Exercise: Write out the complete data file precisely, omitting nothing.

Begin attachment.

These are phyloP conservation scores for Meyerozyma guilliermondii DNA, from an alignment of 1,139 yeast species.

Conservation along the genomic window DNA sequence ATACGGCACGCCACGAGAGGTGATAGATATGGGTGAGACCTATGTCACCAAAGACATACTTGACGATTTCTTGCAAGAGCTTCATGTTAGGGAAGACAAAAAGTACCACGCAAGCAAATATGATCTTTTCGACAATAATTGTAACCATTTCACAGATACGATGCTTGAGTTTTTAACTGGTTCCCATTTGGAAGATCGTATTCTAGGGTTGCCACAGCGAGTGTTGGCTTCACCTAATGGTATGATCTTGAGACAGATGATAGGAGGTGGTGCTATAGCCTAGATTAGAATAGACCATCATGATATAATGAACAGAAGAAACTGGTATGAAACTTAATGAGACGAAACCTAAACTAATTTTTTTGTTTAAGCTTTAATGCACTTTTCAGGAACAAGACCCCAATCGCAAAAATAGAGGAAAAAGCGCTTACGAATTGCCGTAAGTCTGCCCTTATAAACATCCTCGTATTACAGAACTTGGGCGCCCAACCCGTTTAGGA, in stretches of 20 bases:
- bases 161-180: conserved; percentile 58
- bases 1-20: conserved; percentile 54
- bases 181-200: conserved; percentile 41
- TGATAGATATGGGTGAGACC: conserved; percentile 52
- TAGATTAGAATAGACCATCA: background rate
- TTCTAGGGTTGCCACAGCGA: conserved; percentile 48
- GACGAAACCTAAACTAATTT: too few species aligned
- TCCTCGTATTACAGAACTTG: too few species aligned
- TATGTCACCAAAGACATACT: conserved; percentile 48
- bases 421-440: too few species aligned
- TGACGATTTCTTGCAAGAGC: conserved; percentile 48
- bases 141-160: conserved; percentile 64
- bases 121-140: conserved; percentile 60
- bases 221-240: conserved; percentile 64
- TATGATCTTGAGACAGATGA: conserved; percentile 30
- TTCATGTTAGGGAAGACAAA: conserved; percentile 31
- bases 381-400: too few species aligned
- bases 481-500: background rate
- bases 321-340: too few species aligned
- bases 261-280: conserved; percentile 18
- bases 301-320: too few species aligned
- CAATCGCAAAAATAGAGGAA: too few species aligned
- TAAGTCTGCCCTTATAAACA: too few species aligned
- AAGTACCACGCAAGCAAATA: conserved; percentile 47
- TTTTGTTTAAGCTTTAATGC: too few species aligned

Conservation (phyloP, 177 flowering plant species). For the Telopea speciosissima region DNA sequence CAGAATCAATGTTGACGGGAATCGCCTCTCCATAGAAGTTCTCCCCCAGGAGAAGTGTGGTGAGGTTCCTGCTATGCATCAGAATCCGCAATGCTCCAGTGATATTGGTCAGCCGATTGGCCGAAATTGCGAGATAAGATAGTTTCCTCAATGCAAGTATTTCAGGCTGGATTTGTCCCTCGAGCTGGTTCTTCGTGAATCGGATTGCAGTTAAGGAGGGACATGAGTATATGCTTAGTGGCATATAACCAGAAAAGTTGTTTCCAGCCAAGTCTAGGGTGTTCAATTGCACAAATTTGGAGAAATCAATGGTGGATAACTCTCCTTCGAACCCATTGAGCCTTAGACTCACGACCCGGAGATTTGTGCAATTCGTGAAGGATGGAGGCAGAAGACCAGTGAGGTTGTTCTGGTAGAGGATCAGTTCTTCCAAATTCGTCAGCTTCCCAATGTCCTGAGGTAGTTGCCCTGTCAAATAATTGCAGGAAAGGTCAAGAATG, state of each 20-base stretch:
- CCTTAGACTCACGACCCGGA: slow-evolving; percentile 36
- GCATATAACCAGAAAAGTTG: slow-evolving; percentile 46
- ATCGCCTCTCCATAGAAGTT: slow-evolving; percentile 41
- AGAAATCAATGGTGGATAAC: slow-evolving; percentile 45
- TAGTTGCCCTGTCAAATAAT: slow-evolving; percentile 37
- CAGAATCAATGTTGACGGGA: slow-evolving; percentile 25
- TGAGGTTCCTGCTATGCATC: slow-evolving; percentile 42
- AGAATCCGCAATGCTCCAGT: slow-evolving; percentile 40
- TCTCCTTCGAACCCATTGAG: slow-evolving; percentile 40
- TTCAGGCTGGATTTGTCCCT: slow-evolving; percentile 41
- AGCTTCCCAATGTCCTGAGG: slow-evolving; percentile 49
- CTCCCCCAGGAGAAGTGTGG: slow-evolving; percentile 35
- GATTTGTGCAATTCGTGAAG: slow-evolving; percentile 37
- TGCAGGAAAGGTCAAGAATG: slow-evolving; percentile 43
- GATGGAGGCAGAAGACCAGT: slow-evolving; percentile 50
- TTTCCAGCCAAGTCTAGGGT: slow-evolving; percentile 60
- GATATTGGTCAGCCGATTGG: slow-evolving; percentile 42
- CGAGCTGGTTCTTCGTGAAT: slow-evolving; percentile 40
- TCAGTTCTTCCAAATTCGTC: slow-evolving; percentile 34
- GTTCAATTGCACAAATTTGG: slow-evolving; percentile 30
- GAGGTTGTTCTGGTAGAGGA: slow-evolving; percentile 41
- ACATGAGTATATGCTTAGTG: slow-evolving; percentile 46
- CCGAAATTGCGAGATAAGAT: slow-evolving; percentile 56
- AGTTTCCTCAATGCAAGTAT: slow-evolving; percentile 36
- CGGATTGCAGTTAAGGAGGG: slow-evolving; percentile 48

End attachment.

These are phyloP conservation scores for Meyerozyma guilliermondii DNA, from an alignment of 1,139 yeast species.

Conservation along the genomic window DNA sequence ATACGGCACGCCACGAGAGGTGATAGATATGGGTGAGACCTATGTCACCAAAGACATACTTGACGATTTCTTGCAAGAGCTTCATGTTAGGGAAGACAAAAAGTACCACGCAAGCAAATATGATCTTTTCGACAATAATTGTAACCATTTCACAGATACGATGCTTGAGTTTTTAACTGGTTCCCATTTGGAAGATCGTATTCTAGGGTTGCCACAGCGAGTGTTGGCTTCACCTAATGGTATGATCTTGAGACAGATGATAGGAGGTGGTGCTATAGCCTAGATTAGAATAGACCATCATGATATAATGAACAGAAGAAACTGGTATGAAACTTAATGAGACGAAACCTAAACTAATTTTTTTGTTTAAGCTTTAATGCACTTTTCAGGAACAAGACCCCAATCGCAAAAATAGAGGAAAAAGCGCTTACGAATTGCCGTAAGTCTGCCCTTATAAACATCCTCGTATTACAGAACTTGGGCGCCCAACCCGTTTAGGA, in stretches of 20 bases:
- bases 161-180: conserved; percentile 58
- bases 1-20: conserved; percentile 54
- bases 181-200: conserved; percentile 41
- TGATAGATATGGGTGAGACC: conserved; percentile 52
- TAGATTAGAATAGACCATCA: background rate
- TTCTAGGGTTGCCACAGCGA: conserved; percentile 48
- GACGAAACCTAAACTAATTT: too few species aligned
- TCCTCGTATTACAGAACTTG: too few species aligned
- TATGTCACCAAAGACATACT: conserved; percentile 48
- bases 421-440: too few species aligned
- TGACGATTTCTTGCAAGAGC: conserved; percentile 48
- bases 141-160: conserved; percentile 64
- bases 121-140: conserved; percentile 60
- bases 221-240: conserved; percentile 64
- TATGATCTTGAGACAGATGA: conserved; percentile 30
- TTCATGTTAGGGAAGACAAA: conserved; percentile 31
- bases 381-400: too few species aligned
- bases 481-500: background rate
- bases 321-340: too few species aligned
- bases 261-280: conserved; percentile 18
- bases 301-320: too few species aligned
- CAATCGCAAAAATAGAGGAA: too few species aligned
- TAAGTCTGCCCTTATAAACA: too few species aligned
- AAGTACCACGCAAGCAAATA: conserved; percentile 47
- TTTTGTTTAAGCTTTAATGC: too few species aligned

Conservation (phyloP, 177 flowering plant species). For the Telopea speciosissima region DNA sequence CAGAATCAATGTTGACGGGAATCGCCTCTCCATAGAAGTTCTCCCCCAGGAGAAGTGTGGTGAGGTTCCTGCTATGCATCAGAATCCGCAATGCTCCAGTGATATTGGTCAGCCGATTGGCCGAAATTGCGAGATAAGATAGTTTCCTCAATGCAAGTATTTCAGGCTGGATTTGTCCCTCGAGCTGGTTCTTCGTGAATCGGATTGCAGTTAAGGAGGGACATGAGTATATGCTTAGTGGCATATAACCAGAAAAGTTGTTTCCAGCCAAGTCTAGGGTGTTCAATTGCACAAATTTGGAGAAATCAATGGTGGATAACTCTCCTTCGAACCCATTGAGCCTTAGACTCACGACCCGGAGATTTGTGCAATTCGTGAAGGATGGAGGCAGAAGACCAGTGAGGTTGTTCTGGTAGAGGATCAGTTCTTCCAAATTCGTCAGCTTCCCAATGTCCTGAGGTAGTTGCCCTGTCAAATAATTGCAGGAAAGGTCAAGAATG, state of each 20-base stretch:
- CCTTAGACTCACGACCCGGA: slow-evolving; percentile 36
- GCATATAACCAGAAAAGTTG: slow-evolving; percentile 46
- ATCGCCTCTCCATAGAAGTT: slow-evolving; percentile 41
- AGAAATCAATGGTGGATAAC: slow-evolving; percentile 45
- TAGTTGCCCTGTCAAATAAT: slow-evolving; percentile 37
- CAGAATCAATGTTGACGGGA: slow-evolving; percentile 25
- TGAGGTTCCTGCTATGCATC: slow-evolving; percentile 42
- AGAATCCGCAATGCTCCAGT: slow-evolving; percentile 40
- TCTCCTTCGAACCCATTGAG: slow-evolving; percentile 40
- TTCAGGCTGGATTTGTCCCT: slow-evolving; percentile 41
- AGCTTCCCAATGTCCTGAGG: slow-evolving; percentile 49
- CTCCCCCAGGAGAAGTGTGG: slow-evolving; percentile 35
- GATTTGTGCAATTCGTGAAG: slow-evolving; percentile 37
- TGCAGGAAAGGTCAAGAATG: slow-evolving; percentile 43
- GATGGAGGCAGAAGACCAGT: slow-evolving; percentile 50
- TTTCCAGCCAAGTCTAGGGT: slow-evolving; percentile 60
- GATATTGGTCAGCCGATTGG: slow-evolving; percentile 42
- CGAGCTGGTTCTTCGTGAAT: slow-evolving; percentile 40
- TCAGTTCTTCCAAATTCGTC: slow-evolving; percentile 34
- GTTCAATTGCACAAATTTGG: slow-evolving; percentile 30
- GAGGTTGTTCTGGTAGAGGA: slow-evolving; percentile 41
- ACATGAGTATATGCTTAGTG: slow-evolving; percentile 46
- CCGAAATTGCGAGATAAGAT: slow-evolving; percentile 56
- AGTTTCCTCAATGCAAGTAT: slow-evolving; percentile 36
- CGGATTGCAGTTAAGGAGGG: slow-evolving; percentile 48